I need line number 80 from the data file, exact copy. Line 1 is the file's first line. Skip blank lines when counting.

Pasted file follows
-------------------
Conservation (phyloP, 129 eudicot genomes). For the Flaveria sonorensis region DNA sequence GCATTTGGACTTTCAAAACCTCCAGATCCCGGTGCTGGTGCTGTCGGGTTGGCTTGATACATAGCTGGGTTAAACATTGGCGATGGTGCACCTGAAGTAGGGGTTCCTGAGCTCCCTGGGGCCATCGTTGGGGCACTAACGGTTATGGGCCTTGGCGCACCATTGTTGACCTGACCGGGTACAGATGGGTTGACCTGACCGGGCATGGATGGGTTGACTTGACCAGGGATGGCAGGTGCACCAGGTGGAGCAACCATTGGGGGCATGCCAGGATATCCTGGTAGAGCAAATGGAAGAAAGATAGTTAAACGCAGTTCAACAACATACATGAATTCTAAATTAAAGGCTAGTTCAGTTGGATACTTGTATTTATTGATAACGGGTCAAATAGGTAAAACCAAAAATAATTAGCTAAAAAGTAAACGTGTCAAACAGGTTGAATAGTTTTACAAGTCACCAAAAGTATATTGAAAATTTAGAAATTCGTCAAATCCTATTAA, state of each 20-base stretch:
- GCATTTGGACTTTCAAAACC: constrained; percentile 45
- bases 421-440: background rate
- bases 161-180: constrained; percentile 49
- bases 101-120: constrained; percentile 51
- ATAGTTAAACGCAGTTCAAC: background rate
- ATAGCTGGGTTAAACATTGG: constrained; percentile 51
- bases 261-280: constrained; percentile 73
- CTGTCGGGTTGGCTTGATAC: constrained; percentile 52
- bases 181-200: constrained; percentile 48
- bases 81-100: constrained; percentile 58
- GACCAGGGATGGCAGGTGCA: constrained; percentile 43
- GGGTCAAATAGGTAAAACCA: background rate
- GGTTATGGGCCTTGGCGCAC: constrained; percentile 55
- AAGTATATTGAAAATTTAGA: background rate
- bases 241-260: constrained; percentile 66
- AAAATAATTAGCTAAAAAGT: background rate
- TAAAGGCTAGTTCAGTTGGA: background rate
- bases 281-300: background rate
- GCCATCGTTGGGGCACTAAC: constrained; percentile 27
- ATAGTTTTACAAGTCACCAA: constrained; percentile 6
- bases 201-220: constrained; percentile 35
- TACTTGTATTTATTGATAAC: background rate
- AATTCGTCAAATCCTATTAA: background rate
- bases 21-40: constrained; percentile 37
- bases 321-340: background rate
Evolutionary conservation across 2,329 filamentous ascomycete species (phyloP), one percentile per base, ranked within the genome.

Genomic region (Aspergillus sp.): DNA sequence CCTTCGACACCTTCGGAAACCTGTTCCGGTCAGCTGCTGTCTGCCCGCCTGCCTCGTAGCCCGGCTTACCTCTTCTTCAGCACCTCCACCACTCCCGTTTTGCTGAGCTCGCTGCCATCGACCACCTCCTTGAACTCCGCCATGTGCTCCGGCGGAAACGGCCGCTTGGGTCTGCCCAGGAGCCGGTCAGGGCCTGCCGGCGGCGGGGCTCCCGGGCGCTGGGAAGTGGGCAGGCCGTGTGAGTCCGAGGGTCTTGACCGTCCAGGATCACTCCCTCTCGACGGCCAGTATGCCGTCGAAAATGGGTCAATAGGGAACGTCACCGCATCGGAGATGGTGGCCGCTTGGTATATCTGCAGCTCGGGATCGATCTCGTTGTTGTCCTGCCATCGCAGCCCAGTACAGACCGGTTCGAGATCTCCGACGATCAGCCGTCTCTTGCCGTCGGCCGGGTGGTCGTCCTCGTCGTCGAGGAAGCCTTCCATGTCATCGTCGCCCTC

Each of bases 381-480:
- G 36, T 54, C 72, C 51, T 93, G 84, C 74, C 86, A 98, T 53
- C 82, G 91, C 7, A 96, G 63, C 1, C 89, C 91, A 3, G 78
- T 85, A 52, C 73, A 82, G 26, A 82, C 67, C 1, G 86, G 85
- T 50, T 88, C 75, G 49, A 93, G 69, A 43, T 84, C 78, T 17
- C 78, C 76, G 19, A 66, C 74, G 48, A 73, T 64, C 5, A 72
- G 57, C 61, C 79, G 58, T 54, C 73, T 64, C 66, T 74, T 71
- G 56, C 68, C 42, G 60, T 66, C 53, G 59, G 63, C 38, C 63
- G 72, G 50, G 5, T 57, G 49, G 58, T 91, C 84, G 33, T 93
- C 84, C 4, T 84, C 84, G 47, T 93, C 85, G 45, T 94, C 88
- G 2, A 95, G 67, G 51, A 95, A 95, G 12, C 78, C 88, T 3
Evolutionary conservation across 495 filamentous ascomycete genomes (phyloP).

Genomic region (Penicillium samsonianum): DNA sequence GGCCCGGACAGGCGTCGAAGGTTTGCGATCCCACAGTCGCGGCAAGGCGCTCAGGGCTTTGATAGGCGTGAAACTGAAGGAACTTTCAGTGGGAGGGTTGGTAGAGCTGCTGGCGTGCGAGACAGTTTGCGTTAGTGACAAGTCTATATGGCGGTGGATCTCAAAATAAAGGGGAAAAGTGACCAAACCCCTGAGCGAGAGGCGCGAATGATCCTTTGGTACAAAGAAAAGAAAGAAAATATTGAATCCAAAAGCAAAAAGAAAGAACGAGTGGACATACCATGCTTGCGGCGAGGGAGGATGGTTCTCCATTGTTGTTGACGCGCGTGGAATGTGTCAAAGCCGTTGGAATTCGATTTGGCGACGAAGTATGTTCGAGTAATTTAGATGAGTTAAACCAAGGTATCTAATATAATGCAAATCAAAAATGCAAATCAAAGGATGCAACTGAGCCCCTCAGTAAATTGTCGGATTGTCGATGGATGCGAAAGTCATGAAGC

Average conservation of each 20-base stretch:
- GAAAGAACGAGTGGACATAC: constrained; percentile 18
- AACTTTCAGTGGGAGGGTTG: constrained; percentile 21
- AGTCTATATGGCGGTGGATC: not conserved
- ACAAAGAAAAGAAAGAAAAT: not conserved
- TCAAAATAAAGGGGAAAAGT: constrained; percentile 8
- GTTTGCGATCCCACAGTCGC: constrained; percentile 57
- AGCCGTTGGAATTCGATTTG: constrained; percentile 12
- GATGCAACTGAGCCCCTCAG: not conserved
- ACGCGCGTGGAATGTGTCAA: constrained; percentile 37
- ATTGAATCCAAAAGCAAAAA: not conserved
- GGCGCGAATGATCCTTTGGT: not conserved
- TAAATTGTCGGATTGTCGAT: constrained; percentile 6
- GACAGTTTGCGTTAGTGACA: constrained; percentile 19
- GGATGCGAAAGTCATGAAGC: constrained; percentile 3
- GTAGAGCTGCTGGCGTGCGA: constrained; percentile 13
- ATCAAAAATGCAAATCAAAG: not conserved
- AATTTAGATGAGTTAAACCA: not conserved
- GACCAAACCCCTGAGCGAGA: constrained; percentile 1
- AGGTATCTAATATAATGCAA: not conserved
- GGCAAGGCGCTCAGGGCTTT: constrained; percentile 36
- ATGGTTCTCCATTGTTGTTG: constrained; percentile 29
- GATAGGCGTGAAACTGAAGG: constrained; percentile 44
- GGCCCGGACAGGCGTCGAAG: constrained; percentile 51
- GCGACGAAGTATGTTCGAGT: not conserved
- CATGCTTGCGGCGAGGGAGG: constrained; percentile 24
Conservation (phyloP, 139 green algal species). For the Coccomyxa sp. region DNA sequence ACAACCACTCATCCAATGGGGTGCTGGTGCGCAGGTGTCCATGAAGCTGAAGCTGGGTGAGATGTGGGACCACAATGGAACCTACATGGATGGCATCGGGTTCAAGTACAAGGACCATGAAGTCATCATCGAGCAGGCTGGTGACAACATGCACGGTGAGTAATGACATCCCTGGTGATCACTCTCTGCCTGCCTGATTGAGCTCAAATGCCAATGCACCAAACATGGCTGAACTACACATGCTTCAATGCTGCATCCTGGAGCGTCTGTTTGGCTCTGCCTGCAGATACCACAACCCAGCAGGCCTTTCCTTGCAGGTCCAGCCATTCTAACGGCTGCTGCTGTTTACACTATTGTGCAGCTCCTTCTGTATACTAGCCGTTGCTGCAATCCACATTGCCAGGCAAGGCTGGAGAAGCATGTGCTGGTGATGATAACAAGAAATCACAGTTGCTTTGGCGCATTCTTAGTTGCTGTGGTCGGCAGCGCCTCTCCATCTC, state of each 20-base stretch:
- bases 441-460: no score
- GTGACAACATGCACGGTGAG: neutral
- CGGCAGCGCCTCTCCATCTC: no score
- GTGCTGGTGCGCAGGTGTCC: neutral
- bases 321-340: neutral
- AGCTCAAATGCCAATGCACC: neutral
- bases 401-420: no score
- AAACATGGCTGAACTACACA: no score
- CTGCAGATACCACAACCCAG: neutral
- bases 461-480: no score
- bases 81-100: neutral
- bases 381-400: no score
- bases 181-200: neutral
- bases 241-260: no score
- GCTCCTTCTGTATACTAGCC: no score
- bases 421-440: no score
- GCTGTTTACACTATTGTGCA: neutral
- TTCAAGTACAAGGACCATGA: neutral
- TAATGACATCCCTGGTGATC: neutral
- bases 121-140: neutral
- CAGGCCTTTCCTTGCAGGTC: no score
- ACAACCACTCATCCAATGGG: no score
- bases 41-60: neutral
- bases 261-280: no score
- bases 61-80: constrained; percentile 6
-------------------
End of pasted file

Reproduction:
- bases 381-400: no score